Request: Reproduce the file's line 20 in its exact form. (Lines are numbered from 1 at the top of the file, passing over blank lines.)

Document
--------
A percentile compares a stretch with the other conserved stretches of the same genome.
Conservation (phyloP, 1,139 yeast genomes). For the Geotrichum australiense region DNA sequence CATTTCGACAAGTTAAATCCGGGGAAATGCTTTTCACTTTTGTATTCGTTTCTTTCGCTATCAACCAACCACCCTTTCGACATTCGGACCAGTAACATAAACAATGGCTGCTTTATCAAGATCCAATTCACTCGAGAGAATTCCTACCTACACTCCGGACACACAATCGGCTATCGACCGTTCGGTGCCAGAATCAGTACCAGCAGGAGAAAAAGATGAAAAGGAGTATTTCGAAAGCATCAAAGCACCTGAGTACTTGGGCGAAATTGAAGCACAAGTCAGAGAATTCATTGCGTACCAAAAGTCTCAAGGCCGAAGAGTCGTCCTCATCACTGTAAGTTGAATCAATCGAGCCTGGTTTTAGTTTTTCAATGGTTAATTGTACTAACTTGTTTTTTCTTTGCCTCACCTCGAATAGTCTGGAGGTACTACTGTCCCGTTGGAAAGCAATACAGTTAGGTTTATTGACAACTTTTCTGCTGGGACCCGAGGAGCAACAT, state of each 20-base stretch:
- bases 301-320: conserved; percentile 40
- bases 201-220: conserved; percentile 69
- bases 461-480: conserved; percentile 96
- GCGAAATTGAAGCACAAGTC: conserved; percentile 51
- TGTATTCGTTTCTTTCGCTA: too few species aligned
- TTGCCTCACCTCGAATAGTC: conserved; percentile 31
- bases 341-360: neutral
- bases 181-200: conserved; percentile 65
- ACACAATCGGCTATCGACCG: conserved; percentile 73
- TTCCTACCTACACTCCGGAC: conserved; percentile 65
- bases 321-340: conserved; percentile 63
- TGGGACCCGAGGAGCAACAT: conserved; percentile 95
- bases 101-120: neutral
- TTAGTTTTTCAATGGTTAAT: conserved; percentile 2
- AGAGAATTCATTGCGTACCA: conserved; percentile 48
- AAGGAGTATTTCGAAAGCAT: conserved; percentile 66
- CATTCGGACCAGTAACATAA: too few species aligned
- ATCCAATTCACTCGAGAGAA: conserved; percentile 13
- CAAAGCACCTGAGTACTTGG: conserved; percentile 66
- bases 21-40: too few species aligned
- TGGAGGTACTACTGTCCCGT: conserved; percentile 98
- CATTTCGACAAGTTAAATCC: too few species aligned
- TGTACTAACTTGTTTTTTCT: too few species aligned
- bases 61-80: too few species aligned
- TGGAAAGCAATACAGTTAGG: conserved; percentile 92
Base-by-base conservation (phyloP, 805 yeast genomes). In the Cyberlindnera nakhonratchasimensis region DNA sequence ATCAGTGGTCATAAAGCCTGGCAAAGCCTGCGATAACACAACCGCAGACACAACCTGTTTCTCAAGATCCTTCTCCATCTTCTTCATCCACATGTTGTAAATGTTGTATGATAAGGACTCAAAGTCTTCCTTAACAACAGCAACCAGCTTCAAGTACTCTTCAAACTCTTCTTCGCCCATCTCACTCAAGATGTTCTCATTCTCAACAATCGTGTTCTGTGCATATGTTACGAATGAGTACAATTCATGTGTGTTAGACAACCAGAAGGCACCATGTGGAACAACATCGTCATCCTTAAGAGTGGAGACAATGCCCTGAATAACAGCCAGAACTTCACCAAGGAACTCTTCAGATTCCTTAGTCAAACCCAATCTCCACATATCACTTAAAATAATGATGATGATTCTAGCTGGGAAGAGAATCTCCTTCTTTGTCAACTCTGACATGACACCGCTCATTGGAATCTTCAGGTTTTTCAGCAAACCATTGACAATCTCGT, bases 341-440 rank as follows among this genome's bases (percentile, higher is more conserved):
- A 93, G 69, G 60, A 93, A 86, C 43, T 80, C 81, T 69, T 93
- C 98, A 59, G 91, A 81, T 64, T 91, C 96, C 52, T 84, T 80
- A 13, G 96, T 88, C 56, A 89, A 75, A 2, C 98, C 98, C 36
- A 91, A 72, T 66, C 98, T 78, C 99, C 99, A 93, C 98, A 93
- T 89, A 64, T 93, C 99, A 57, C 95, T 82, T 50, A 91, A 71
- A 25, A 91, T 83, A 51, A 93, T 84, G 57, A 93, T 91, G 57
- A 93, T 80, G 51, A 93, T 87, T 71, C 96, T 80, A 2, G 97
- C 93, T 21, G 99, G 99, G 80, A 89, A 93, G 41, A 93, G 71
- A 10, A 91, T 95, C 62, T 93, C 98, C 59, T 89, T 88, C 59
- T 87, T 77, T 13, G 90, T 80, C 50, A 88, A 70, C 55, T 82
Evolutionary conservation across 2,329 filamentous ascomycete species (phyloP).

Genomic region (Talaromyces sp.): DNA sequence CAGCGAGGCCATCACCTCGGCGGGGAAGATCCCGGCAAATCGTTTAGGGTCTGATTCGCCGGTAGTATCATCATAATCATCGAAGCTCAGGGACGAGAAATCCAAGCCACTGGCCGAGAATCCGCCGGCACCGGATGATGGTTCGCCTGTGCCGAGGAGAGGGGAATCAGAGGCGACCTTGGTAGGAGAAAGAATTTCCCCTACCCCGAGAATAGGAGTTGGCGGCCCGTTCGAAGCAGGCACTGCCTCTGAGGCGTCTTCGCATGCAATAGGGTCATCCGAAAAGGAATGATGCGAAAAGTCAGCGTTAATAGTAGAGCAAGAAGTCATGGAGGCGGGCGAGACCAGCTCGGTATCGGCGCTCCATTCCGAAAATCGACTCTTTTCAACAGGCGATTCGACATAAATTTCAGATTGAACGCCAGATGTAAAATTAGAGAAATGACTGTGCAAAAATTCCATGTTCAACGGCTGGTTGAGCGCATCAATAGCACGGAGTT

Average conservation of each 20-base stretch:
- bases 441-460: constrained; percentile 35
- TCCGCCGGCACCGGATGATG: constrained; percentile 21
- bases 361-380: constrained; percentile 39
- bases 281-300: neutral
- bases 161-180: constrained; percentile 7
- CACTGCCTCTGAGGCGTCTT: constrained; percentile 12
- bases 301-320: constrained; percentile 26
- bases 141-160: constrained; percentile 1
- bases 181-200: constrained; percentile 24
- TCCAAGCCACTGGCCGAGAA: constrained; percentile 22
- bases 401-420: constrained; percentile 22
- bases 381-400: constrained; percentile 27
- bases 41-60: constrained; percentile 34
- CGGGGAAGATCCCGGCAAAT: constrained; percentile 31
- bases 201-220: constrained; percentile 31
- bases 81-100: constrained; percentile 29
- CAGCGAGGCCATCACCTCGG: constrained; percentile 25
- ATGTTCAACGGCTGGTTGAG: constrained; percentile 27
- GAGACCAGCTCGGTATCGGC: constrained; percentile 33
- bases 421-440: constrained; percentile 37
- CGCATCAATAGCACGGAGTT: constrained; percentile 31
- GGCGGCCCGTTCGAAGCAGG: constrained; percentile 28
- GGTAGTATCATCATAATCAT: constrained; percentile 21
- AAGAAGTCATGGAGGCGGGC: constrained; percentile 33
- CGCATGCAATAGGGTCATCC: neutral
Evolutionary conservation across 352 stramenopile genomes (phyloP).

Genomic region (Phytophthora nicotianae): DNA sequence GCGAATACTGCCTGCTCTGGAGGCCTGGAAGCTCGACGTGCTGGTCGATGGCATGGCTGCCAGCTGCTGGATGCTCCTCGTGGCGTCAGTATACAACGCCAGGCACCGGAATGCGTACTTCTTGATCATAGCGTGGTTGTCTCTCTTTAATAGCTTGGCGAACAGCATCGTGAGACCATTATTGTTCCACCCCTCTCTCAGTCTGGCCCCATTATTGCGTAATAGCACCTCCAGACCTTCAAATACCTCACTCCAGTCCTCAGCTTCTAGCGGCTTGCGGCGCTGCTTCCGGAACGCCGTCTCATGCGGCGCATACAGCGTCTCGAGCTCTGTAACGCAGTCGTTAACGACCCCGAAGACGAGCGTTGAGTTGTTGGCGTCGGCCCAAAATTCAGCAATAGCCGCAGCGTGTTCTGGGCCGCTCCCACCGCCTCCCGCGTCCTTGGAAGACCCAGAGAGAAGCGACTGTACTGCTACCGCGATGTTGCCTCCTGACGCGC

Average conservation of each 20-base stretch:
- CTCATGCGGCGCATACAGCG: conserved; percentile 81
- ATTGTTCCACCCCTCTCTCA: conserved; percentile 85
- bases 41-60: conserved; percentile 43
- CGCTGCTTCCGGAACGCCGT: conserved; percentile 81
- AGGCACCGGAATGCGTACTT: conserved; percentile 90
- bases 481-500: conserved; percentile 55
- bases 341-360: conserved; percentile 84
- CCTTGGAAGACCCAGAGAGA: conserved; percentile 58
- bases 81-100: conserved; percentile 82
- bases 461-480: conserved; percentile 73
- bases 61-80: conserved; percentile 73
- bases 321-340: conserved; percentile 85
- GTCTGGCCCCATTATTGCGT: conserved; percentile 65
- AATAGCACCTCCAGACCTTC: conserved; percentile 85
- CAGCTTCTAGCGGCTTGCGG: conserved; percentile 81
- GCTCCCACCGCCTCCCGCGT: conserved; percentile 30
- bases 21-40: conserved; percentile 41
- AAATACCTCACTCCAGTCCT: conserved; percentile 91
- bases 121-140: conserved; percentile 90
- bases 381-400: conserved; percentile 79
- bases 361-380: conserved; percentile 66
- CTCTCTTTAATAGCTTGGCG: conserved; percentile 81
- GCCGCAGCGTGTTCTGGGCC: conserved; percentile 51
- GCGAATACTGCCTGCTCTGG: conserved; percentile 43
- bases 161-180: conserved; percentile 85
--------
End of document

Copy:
- ATCCAATTCACTCGAGAGAA: conserved; percentile 13